Residents of the rebel Black Sea region of Abkhazia welcomed the arrival of extra Russian troops on Thursday, May 1, as a guarantee of their self-declared independence from former Soviet Georgia.
Russia claims Georgia is massing troops in readiness for an attack on the Kodori Gorge
In the lush province's capital Sukhumi, residents told reporters that troops had begun to arrive on Wednesday and that a convoy of Russian armored personnel carriers had carried dozens of soldiers through the streets of Sukhumi.
"It gives us hope and confidence in the future when such a strong power as Russia declares it will protect the people of Abkhazia," Sukhumi resident Lyobov Shersheria, 72, told journalists.
"Of course, seeing armored personnel carriers in the streets of Sukhumi is not pleasant, but if there is no other way to ensure our security, what else can be done?" she said. "We hope there will not be war with Georgia. We already lost a whole generation of young men."
Russian news agencies reported Thursday that extra Russian troops had begun deploying in an area near the Kodori Gorge, a forested mountain valley controlled at one end by the Abkhaz rebels, who have close links to Russia, and at the other by Georgians.
Russia claims to counter planned Georgian attack
Russian troops have been sent to bolster peacekeepers
Their deployment followed an announcement by Moscow on Tuesday that is was boosting its peacekeeping contingent in Abkhazia in response to what it said were Georgian plans to launch an assault from the Kodori Gorge.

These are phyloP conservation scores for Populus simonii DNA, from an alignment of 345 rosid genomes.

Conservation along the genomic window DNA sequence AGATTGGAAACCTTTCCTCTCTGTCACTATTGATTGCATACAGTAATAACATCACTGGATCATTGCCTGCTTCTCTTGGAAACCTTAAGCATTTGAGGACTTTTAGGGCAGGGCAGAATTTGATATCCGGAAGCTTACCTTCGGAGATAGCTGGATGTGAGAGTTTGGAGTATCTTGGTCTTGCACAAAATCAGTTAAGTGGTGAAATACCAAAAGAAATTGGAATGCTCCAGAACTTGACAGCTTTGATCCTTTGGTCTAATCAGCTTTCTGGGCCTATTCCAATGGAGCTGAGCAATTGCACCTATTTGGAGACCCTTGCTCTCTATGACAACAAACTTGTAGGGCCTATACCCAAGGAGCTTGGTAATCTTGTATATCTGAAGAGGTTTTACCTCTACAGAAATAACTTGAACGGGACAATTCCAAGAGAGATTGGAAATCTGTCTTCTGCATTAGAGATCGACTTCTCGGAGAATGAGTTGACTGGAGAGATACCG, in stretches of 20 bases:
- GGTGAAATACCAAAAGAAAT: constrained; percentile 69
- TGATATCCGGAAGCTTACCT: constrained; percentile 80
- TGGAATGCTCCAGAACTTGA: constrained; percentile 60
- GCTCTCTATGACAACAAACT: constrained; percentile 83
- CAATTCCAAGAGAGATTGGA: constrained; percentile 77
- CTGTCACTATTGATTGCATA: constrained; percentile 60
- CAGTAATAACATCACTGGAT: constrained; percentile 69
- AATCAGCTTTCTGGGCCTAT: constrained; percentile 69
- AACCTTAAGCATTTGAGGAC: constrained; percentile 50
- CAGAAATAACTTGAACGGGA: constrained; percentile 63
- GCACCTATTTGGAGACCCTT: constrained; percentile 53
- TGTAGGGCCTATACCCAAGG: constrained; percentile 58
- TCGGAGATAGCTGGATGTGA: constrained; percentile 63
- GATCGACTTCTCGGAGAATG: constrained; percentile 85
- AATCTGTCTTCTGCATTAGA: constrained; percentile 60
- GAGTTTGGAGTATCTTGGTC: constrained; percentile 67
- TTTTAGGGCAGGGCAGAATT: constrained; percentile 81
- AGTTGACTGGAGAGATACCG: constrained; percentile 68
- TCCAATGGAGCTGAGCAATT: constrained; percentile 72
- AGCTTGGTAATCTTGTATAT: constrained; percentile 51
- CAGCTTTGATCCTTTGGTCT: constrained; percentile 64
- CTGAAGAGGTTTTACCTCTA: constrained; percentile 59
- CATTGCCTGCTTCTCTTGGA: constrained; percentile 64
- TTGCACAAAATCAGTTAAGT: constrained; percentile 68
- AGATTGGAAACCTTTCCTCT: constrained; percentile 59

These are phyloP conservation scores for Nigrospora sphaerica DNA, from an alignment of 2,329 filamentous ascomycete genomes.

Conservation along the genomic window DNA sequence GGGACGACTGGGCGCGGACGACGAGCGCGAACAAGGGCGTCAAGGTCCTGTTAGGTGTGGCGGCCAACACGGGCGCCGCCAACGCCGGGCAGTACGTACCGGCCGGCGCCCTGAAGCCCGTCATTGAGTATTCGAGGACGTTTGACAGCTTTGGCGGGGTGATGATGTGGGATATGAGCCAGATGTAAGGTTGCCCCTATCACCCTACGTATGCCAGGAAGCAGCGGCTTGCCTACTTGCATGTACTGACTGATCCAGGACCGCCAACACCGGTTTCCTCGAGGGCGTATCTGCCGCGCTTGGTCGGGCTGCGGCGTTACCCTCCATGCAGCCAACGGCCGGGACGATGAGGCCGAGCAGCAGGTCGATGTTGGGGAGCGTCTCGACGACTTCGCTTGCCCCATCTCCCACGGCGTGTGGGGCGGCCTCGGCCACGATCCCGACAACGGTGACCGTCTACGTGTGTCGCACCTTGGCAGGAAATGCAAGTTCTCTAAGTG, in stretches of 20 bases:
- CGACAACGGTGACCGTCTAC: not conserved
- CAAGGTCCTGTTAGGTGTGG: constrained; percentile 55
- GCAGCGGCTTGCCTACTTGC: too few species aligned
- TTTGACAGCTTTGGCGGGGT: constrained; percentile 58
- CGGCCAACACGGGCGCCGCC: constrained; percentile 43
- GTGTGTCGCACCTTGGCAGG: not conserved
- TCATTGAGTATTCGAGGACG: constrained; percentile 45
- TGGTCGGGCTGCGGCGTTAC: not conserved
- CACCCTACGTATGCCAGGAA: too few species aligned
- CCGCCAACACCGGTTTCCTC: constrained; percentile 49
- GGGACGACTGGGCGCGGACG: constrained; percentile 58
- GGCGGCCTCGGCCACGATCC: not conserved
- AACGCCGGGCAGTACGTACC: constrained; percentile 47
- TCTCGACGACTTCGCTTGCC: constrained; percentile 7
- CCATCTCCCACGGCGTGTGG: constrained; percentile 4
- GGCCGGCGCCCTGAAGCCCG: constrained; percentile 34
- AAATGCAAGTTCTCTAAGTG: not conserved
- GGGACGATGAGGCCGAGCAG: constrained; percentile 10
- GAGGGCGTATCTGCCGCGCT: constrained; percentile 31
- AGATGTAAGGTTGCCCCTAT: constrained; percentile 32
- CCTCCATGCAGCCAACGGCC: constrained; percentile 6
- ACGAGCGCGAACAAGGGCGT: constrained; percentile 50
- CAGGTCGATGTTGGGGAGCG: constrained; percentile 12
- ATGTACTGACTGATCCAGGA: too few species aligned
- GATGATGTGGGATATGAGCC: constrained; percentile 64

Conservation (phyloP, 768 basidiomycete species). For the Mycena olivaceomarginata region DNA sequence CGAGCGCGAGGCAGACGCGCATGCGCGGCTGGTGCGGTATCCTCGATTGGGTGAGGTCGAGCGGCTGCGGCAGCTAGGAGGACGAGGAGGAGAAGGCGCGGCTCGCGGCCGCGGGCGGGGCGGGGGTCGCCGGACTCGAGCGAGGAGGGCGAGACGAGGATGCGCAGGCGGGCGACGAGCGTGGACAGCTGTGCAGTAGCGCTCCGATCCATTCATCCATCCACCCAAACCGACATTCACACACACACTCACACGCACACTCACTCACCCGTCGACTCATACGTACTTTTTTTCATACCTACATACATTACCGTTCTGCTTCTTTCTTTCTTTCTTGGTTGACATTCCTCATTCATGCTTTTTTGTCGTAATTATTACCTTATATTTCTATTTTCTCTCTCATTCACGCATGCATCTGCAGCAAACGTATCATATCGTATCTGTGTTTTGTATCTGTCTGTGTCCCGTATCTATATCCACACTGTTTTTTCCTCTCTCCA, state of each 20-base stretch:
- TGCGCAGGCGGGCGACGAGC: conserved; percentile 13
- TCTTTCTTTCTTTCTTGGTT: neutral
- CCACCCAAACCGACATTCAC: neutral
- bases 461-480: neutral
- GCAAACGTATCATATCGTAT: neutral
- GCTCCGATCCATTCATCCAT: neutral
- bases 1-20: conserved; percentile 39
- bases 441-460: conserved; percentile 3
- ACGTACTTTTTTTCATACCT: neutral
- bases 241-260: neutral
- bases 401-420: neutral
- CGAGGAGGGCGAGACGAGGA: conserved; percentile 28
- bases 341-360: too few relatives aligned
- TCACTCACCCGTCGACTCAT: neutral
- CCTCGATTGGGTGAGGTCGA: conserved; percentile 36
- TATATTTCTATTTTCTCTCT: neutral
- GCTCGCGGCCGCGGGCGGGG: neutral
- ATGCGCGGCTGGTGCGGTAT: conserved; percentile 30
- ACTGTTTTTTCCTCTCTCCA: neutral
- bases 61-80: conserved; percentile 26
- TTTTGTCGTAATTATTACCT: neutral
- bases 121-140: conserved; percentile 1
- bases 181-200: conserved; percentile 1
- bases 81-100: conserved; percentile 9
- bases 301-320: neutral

Russia provided no details about how many extra troops were being sent to bolster its force of about 2,000 peacekeepers already deployed under accords in the early 1990s.
Sergei Shamba, the foreign minister of Abkhazia's de facto government, told journalists Wednesday that under the agreements up to 3,000 peacekeepers could be deployed in the region.
He did not give a precise figure, however, for how many new Russian soldiers would be arriving in Abkhazia.
He said the increase was necessary because "the lack of sufficient peacekeeping forces has allowed the Georgian military to move freely in the upper part of the Kodori Gorge."
Russia's move drew strong condemnation from Tbilisi, with Georgia's foreign ministry saying in a statement that it considered the troop increase an "infringement of Georgia's territorial integrity" and "interference in its internal affairs."
The European Union, United States and NATO also raised concern over the move.
Rebel region appreciates military involvement
Troops arriving in the rebel region have been welcomed
But in Sukhumi, which is gearing up for the start of an annual holiday season that sees thousands of Russian tourists descend on its beaches, residents said they appreciated Russia's military support.
"We are counting on the peacekeepers to fulfill their mandate and stand on the frontline dividing the two sides," said one veteran of Abkhazia's separatist forces, who requested anonymity. "But we will also be counting on ourselves if a conflict begins," he added.
The region's Abkhaz minority took control of the province in a war in the early 1990s that left thousands dead and forced more than 250,000 Georgians from their homes.
Now home to about 200,000 people, Abkhazia survives largely thanks to help from Russia, which has provided passports to more than 80 percent of its residents. But its self-declared independence has not been recognized by any country, including Russia.
Tensions rise between Tbilisi and Moscow
Georgia's pro-Western government has repeatedly accused Moscow of attempting to annex Abkhazia and another rebel region, South Ossetia, in order to weaken the country and stymie its efforts to join the NATO military alliance.
Tensions between Russia and Georgia have soared over Moscow's decision last month to strengthen ties with the two rebel regions and over Tbilisi's claim that a Russian fighter jet shot down a Georgian spy drone over Abkhazia on April 20.